(CNN)September 11 is a sacrosanct date on the US calendar and in the American psyche. In 2009, Congress formally recognized the date as an annual "National Day of Service and Remembrance," a time to honor the 9/11 victims and first responders through good works.
Here are ways to honor and observe the 9/11 National Day of Service
The founders of 9/11 Day, David Paine and Jay Winuk, helped build momentum in getting the day formally recognized as a national day of service. Along with Martin Luther King Day, it's now one of only two.
For Winuk, the mission to remember the day through service is a deeply personal one. Winuk's brother, Glenn, was a volunteer firefighter who rushed towards the Twin Towers after they were hit. After helping evacuate the downtown law office where he worked, he headed to help with the rescue efforts in the South Tower. He died when the tower collapsed.
"He lived his life and died in service to other people. I wanted to get involved in something that reflected the way Glenn lived his life." Winuk said.
Around 30 million people now mark the day each year by participating in charitable activities around the country.
This year marks the 22nd anniversary of the attacks in New York, Washington and Shanksville. Below, you can find opportunities to volunteer and donate to causes in honor of the day.
To find volunteer opportunities in your area, AmeriCorps has set up a 9/11 day page that directs you to volunteer opportunities in your area by entering your zip code. Some of the opportunities have flexible schedules. AmeriCorps encourages people to "cross divides, differences, and ideologies to come together in service to honor those lost and those whose lives were forever changed that faithful day."
AmeriCorps is also teaming up with 9/11 Day and providing a grant for meal packing programs that will span 18 cities and provide around 6.5 million meals for people in need. Volunteer opportunities are available in a few locations across the country, which you can find here.
If volunteer opportunities are not available in your area, you can still do your part. The heart of 9/11 Day's mission is to rekindle the national spirit of unity that arose in the immediate aftermath of September 11, 2001. Part of that involves getting as many people as possible to do any kind of "good deed." No act is too small.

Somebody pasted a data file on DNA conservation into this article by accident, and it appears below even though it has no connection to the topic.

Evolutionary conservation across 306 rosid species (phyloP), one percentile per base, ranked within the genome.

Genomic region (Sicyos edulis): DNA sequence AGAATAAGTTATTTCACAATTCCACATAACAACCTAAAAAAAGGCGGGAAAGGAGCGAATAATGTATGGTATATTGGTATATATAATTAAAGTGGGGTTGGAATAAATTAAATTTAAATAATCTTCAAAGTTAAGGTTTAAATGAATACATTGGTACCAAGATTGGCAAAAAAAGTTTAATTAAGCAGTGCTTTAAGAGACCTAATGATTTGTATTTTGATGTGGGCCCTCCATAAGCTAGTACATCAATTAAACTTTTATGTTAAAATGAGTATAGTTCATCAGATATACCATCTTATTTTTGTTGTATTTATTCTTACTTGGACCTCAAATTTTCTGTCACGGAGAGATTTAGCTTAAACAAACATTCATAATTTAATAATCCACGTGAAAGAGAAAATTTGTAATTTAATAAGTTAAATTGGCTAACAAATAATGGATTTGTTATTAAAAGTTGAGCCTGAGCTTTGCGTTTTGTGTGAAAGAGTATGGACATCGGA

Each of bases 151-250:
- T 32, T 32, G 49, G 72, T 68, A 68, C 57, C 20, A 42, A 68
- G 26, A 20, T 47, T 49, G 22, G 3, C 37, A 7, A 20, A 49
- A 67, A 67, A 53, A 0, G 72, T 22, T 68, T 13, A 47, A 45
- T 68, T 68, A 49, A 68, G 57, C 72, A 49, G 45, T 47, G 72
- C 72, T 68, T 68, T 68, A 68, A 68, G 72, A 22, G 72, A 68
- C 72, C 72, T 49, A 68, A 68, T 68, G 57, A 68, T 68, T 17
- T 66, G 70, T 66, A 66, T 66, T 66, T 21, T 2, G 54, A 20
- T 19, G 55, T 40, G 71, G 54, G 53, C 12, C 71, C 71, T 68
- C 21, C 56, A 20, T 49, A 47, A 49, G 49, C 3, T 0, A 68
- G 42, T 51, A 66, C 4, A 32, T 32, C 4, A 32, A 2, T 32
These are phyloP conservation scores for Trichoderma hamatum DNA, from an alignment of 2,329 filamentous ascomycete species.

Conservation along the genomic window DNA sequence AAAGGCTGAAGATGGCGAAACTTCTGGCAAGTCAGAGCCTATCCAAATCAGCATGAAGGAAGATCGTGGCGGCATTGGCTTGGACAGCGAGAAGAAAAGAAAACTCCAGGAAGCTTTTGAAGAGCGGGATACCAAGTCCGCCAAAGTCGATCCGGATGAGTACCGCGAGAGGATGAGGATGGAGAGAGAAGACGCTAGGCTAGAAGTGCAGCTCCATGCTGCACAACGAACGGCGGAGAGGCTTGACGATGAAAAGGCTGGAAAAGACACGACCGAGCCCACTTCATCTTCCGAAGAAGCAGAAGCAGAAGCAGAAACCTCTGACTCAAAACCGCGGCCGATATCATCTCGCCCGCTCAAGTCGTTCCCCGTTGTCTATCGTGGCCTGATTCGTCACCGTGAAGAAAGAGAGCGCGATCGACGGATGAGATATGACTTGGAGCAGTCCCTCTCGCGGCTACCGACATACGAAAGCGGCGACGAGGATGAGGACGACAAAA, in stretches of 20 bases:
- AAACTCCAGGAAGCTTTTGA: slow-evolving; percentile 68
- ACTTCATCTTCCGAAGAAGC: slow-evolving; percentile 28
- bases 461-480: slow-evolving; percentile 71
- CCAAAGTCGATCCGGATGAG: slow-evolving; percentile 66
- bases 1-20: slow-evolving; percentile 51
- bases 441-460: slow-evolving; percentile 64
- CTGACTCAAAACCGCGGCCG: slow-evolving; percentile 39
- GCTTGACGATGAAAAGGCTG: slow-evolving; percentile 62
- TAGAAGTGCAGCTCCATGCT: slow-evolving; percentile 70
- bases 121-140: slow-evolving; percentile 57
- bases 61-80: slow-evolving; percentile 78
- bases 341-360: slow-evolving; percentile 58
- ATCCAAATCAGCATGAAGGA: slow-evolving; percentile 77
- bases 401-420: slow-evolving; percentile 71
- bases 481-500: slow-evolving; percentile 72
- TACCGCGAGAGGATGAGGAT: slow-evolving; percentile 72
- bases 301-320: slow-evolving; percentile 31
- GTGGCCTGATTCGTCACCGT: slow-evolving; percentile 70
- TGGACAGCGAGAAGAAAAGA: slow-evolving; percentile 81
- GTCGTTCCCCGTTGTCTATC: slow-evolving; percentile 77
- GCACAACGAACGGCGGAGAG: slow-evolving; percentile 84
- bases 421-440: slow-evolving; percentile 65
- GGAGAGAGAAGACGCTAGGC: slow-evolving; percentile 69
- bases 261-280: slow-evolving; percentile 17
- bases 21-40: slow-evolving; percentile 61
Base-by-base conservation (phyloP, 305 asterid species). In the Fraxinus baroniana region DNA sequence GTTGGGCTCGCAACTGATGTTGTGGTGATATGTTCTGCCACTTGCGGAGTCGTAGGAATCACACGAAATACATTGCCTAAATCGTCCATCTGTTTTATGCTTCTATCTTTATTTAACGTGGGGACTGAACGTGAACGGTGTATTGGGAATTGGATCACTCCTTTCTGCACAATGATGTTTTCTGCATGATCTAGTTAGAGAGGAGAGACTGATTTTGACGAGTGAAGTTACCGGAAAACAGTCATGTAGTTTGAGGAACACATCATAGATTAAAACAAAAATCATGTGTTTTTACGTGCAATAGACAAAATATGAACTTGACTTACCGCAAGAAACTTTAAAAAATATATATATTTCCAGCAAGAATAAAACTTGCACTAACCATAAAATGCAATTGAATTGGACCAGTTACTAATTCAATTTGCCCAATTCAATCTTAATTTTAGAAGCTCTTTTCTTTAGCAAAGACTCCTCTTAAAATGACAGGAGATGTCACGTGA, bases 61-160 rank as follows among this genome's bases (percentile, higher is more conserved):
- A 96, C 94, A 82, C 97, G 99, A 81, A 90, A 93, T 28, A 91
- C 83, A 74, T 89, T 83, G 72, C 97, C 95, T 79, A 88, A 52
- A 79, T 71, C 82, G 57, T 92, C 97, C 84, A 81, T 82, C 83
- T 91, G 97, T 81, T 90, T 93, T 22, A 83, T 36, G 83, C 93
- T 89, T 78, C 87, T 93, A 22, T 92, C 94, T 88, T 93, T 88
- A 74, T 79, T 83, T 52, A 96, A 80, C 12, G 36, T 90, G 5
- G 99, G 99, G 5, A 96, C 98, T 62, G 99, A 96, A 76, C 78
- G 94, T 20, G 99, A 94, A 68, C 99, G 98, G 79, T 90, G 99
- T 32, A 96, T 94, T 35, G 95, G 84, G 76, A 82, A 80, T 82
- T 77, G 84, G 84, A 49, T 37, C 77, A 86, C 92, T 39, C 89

"What good deeds resonate with you? Do you want to make a donation? Do you want to go visit a nursing home and keep company with some elderly people? Do you want to clean up a local park?" Winuk asked. "Any good deed counts; the point is to take some action, to make a gesture in honor of those lost, injured, sickened and those who rose in service in the aftermath."
On their website, you can find teaching toolkits and ideas for good deeds. Whatever your good deed may be, 9/11 Day is asking people to share their acts on social media with #IWillFor911Day.
Besides volunteering, you can also contribute to non-profits that honor and support those affected by the 9/11 attacks.
Tuesday's Children was founded in 2001. Since then, the organization has expanded to help "families of fallen soldiers and others who have been forever changed by terrorism, military conflict or mass violence." Over the past 22 years, they served more than 45,000 people.
Friends of Flight 93 National Memorial is dedicated to the memory of the passengers and crew on United Airlines Flight 93. Besides donating, you can also participate in their Heroes' Walk on September 9, 2023. This year's walk will focus on the Memorial Groves which are "40 groves of 40 trees representing the 40 passengers and crew members aboard Flight 93."
Stephen Siller Tunnel to Towers Foundation is named after New York Firefighter Stephen Siller who died while saving others at the Twin Towers. The foundation provides "mortgage-free homes to Gold Star and fallen first responder families with young children" and helps injured veterans and first responders by building "custom-designed smart homes."